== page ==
The IMF just boosted its growth forecast for Britain's economy to 2%
- Author: Zachary Reyes Apr 20, 2017,
Apr 20, 2017, 19:54
With buoyant financial markets and a long-awaited cyclical recovery in manufacturing and trade under way, world growth is projected to rise from 3.1 per cent in 2016 to 3.5 per cent in 2017 and 3.6 per cent in 2018, the International Monetary Fund said in its latest World Economic Outlook (WEO) forecast.
The IMF also adjusted upward its prediction for the global economy to 3.5 percent in 2017, up 0.1 percent from its January forecast.
Maurice Obstfeld, IMF's economic counselor and director of the research department, said on Tuesday that momentum in the global economy has been building since the middle of last year, allowing the IMF to reaffirm its earlier forecasts of higher global growth this and next year.
This is better than the most recent forecast by the Australian Treasury and released by the Australian government in December a year ago, which predicted GDP would "pick up to 2?? per cent in 2017-18 as the detraction from mining investment eases".
The IMF left its USA forecast unchanged for 2017 and 2018, at 2.3% and 2.5%, respectively, after raising its projections in January on Trump's plan to cut taxes and boost infrastructure spending. "Moreover, the economic growth must be also seen in Romanians' incomes", the chief of Government also said.
Protectionism, is no. 1 risk for the International Monetary Fund, as an inward shift in policies, including toward protectionism, could lower global growth as trade and cross-border investment flows would be reduced. Urban consumer inflation hit 30.9 percent year-on-year in March, its highest in decades, though month-on-month inflation has slowed.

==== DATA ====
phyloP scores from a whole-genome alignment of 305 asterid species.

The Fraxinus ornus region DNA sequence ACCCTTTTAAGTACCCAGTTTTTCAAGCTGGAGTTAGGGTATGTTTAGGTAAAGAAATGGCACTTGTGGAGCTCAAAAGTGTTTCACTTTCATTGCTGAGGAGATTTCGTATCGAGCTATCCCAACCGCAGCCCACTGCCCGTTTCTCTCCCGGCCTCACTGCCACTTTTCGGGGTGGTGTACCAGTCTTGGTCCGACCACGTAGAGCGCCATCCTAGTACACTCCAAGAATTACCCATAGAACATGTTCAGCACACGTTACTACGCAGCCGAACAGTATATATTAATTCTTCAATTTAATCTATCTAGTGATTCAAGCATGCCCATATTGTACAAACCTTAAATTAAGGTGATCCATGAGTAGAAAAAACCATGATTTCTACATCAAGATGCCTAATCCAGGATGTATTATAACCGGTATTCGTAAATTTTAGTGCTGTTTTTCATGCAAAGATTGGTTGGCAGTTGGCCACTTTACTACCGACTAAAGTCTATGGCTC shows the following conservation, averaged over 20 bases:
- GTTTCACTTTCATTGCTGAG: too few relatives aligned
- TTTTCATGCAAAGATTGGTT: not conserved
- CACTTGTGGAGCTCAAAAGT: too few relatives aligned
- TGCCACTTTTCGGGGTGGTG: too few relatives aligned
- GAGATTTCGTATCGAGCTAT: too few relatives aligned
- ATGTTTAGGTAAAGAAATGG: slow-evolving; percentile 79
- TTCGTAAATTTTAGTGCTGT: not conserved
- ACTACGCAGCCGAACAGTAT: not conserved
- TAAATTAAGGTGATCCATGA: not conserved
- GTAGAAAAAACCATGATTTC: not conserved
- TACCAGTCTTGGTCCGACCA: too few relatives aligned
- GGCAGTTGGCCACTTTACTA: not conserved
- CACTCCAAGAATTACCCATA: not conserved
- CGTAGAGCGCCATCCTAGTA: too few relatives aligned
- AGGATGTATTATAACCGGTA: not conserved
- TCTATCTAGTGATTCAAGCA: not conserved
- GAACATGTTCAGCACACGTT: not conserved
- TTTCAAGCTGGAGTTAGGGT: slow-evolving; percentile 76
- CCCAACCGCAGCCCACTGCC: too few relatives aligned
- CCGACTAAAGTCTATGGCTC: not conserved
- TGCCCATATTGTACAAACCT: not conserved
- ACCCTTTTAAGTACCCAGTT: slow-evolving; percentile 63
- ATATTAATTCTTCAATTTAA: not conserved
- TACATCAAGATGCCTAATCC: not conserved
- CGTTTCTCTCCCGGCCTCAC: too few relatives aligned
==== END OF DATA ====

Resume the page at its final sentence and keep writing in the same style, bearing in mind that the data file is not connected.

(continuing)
The eurozone economy is expected to grow 1.7 percent this year, up 0.1 point, and 1.6 percent next year, unchanged, against an estimated 1.7 percent last year.
The report warns that this could trigger more protectionist policy actions on trade and immigration.
Japan's forecast was revised up 0.4 points to 1.2 percent.
Based on the latest WEO, fiscal policy at the global level is projected to be broadly neutral in 2017 and 2018. The previous forecast was 3.1 percent for 2017.
The IMF also said that risks to the global outlook also could come from a faster-than-expected pace of interest rate hikes in the United States, which could trigger a sharp rise in the dollar and disruptive capital outflows from emerging markets. The Fund said negative effects from the United Kingdom vote to leave the European Union are taking longer to materialize.